Use of Ultrasound in the Evaluation of Cryptorchidism: A Single-Institution Analysis.

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DOI: 10.1016/j.jss.2024.04.024


INTRODUCTION: The American Urological Association guidelines recommend against the performance of ultrasound and other imaging modalities in the evaluation of patients with cryptorchidism before expert consultation. We aimed to examine our institutional experience with cryptorchidism and measure adherence to currently available guidelines.

METHODS: An institutional review board-approved retrospective review of ultrasound utilization in the evaluation of patients with cryptorchidism was performed from June 1, 2016, to June 30, 2019, at a single tertiary level pediatric hospital.

RESULTS: We identified 1796 patients evaluated in surgical clinics for cryptorchidism. Surgical intervention was performed in 75.2% (n = 1351) of the entire cohort. Ultrasound was performed in 42% (n = 754), most of which were ordered by referring physicians (91% n = 686). Of those who received an ultrasound, surgical intervention was performed in 78% (n = 588). Those 166 patients (22%) who did not undergo surgical intervention were referred with ultrasounds suggesting inguinal testes; however, all had normal physical examinations or mildly retractile testes at the time of consultation and were discharged from the outpatient clinic. There were 597 patients referred without an ultrasound, 81% (n = 483) were confirmed to have cryptorchidism at the time of specialist physical examination and underwent definitive surgical intervention, the remainder (19%, n = 114) were discharged from the outpatient clinics.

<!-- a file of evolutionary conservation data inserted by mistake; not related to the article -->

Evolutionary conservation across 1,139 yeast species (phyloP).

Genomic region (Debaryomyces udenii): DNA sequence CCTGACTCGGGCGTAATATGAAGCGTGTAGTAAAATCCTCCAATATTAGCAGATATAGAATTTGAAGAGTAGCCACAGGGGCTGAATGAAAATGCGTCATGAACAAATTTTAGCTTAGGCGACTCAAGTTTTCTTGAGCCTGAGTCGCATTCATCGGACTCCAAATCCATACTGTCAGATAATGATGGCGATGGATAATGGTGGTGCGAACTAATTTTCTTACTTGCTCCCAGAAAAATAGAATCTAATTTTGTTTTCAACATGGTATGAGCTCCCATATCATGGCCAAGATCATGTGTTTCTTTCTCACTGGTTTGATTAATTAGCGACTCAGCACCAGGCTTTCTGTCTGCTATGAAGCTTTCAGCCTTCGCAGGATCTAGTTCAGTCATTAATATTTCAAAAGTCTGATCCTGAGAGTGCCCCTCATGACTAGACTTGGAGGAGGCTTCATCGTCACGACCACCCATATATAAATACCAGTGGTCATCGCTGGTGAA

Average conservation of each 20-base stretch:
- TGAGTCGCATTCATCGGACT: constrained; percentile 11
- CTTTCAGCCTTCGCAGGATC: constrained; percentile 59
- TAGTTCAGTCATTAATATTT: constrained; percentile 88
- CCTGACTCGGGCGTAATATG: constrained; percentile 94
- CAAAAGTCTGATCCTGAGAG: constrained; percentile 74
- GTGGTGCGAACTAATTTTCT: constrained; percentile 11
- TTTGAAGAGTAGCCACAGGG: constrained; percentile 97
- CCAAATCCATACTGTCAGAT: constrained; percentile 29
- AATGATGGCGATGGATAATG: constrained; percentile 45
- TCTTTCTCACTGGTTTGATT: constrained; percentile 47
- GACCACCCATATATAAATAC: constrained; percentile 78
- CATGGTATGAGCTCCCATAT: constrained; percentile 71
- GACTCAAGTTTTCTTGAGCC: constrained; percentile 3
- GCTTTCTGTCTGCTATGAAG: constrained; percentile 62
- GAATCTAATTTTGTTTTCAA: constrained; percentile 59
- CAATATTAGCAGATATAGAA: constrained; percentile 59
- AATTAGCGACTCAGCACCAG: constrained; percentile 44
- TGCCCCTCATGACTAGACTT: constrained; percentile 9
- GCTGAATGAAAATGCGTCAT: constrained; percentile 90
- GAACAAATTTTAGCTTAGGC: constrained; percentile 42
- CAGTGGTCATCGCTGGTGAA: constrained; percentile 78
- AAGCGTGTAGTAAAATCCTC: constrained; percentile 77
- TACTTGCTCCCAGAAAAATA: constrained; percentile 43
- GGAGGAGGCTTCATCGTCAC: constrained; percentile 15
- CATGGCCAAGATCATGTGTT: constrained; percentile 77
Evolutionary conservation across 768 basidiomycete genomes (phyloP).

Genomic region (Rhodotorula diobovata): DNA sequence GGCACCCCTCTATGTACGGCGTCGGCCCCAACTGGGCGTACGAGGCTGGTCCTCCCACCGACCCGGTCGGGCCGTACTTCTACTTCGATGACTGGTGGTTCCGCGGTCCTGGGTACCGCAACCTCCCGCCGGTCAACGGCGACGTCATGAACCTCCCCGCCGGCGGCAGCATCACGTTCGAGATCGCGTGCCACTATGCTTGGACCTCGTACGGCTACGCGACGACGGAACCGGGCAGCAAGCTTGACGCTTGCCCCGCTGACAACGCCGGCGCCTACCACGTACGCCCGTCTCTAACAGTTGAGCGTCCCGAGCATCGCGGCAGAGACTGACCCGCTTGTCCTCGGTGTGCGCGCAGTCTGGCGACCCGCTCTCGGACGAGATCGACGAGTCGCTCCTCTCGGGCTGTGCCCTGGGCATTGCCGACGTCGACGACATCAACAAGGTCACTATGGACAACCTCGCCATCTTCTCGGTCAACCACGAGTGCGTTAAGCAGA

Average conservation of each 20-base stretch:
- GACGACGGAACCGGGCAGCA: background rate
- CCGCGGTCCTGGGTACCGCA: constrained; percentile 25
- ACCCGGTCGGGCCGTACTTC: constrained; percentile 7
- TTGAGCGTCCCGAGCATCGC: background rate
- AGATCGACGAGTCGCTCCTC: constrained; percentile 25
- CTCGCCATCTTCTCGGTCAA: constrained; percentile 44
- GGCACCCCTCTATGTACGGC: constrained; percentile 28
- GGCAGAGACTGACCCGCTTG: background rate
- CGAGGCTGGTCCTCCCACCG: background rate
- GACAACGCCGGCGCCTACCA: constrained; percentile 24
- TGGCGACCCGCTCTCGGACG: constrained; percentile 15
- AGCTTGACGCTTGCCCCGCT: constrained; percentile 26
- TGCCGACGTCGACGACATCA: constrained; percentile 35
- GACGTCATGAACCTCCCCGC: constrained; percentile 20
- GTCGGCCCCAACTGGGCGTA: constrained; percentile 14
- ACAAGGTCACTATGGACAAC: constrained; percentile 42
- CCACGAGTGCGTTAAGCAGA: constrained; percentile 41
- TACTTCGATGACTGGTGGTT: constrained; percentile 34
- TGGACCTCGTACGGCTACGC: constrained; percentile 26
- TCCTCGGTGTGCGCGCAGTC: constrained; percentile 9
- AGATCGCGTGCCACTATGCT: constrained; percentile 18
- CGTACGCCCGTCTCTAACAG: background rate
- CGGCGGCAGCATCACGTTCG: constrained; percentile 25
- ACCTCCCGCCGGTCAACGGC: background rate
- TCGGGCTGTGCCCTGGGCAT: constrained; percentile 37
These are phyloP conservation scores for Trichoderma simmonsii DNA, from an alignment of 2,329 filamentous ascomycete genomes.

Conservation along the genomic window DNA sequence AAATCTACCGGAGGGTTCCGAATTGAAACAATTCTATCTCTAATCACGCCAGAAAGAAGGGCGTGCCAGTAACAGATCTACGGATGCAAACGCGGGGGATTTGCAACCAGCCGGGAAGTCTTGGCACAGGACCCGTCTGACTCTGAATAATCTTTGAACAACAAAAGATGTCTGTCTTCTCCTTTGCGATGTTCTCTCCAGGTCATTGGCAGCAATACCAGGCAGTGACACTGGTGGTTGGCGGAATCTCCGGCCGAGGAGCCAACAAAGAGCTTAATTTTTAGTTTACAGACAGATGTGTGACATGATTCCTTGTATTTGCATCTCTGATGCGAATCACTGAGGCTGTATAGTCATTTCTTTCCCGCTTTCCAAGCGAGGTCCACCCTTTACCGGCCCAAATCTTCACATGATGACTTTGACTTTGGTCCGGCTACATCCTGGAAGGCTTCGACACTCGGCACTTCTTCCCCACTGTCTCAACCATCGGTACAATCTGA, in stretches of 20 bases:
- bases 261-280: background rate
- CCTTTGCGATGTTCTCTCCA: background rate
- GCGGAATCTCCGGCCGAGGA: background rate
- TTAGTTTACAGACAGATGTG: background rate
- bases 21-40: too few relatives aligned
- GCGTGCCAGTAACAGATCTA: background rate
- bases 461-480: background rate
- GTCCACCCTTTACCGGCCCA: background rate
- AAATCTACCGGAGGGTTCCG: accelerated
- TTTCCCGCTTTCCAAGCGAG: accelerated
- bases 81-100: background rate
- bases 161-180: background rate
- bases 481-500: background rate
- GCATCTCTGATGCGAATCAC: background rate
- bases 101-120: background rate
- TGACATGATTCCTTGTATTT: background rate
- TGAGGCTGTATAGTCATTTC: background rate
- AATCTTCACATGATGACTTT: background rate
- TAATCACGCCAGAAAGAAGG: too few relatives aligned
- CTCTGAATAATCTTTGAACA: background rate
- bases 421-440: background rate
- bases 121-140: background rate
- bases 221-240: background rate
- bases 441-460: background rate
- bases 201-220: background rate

CONCLUSIONS: Ultrasound evaluation of cryptorchidism continues despite high-quality evidence-based guidelines that recommend otherwise, as they should have little to no bearing on the surgeon's decision to operate or the type of operation. Instead, physical examination findings should guide surgical planning.

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The Journal of surgical research



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MeSH Keywords

Humans; Cryptorchidism; Male; Retrospective Studies; Ultrasonography; Child, Preschool; Infant; Guideline Adherence; Child; Practice Guidelines as Topic; Testis; Referral and Consultation; Adolescent


Cryptorchidism; Genitourinary disorders; Pediatric surgery; Radiology; Urology

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